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Global Village ParkThe Village of Lansing may feel quite local, but Village trustee Gerry Monaghan says it is actually a global village.  He means it quite literally.  Monaghan has counted 26 languages spoken by residents of the Village and the immediately surrounding area.  To bring attention to this phenomenon, he has spearheaded an art project with DeWitt Middle School students at the Lansing Village Community Park on Uptown Road.

"There's an after school program here at the Small Mall," Monaghan says.  These kids say, 'My family's from Hungary,' 'My family's from China,' 'My family is from Mongolia,' 'My family is from Uzbekistan,' 'We're German,' 'We're from Brazil,' 'We speak Portuguese,' 'We speak Spanish' -- it really is, in every sense of the word, a global village.  That is why this park is so well qualified to be the subject of Global Village Park."

Global Village Park

Global Village ParkGlobal Village Park is spelled out on the road front fence at Lansing Village Community Park

Monaghan says he started thinking about a project a few years ago when he was elected to the Village Board of trustees.  He saw it as a way to get to know residents who live in that portion of the Village.  This year he worked with the English as a New Language (ENL) program at DeWitt Middle School to obtain a Red and Gold grant, funded by IPEI.  Monaghan worked with ENL teachers and students for about eight weeks during class hours, then switched to working with the Art Club students, ENL students after school.

Global Village ParkLettering spelling out 'Global Village Park' is made from grape vines and wireSome pieces were made by groups of students, while others were crafted by individuals.  The lettering is made of wire and grape vines.  The hanging pieces are made of yarn, strings, cane, feathers, zip ties, thread and other materials, framed by hula hoops.  Monaghan says most of the materials came from the Dollar Store.

"A tremendous number of the students involved do live here in these apartments," Monaghan says.  "They helped create all the letters.  I really loved the way they took my materials and did things with them that I never thought of."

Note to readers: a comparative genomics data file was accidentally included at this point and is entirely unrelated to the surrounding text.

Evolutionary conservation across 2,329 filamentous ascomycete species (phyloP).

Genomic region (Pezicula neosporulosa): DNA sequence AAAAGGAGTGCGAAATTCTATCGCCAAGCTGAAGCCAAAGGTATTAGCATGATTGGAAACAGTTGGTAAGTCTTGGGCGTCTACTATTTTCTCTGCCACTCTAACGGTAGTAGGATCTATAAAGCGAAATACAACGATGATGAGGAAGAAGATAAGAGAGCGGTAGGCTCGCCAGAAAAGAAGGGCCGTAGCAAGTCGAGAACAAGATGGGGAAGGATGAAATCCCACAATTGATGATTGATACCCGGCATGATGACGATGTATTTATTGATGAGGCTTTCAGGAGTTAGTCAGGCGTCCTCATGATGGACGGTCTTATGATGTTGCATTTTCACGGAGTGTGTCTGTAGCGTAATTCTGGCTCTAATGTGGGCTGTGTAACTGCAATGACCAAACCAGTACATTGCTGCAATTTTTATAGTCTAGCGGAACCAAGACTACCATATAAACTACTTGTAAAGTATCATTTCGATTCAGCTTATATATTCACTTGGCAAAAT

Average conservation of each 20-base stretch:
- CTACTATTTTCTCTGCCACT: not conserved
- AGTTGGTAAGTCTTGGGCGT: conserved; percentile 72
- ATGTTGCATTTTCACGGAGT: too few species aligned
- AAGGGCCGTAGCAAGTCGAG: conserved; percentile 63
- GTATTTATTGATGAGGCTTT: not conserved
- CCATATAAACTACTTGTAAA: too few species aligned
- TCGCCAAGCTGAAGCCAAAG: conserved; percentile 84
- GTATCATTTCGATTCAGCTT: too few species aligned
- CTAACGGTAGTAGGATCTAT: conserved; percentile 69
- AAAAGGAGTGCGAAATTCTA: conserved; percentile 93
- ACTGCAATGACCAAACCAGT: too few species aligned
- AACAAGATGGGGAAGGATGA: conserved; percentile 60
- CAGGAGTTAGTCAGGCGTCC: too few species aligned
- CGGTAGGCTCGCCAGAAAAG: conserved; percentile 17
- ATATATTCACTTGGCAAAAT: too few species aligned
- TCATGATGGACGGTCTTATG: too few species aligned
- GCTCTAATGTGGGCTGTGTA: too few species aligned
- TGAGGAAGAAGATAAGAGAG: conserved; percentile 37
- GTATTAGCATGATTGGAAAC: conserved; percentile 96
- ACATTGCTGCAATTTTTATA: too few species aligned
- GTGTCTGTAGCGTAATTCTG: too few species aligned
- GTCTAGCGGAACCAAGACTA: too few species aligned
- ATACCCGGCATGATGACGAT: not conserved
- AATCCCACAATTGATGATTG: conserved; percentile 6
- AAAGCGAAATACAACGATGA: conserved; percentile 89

installation began near the end of May.  The pieces have already withstood a few storms, and Monaghan says people have been respecting the installation.

"There is a social contract, I think, around art," he says.  "And we used materials that aren't precious, so there's really no reason for people to want to play with it."

Monaghan says he is hoping to see the existing parks revitalized including improvements to the Community Park, more benches and a better entryway for Shannon Park.  While attention is being focused on a new park (see article in this week's Star) at the moment, he says he hopes the project will keep the other parks at the forefront as Trustees consider Village projects.

"It becomes a way to focus on this park, and as a village government we're talking about what else we can do to improve this park," he says.  "We need to look at some of the playground fixtures, and maybe clean up the woods a little bit.  There has even been an interest expressed by some of the people that live over here to have a community garden on the side of the park."

Gerry MonaghanGerry Monaghan

The Village currently has four parks, soon to be five : the Community Park and Dankert Park in the southeast portion of the Village, Shannon Park just west of the Ithaca Mall, Poison Ivy Point (not really accessable, except from the lake) and the new park being developed between Dart Drive and Northwoods Drive.

The Global Village Park installation is to remain through the summer.  Now that it has launched, Monaghan is hoping to get other Village community groups involved in contributing more pieces to be displayed.

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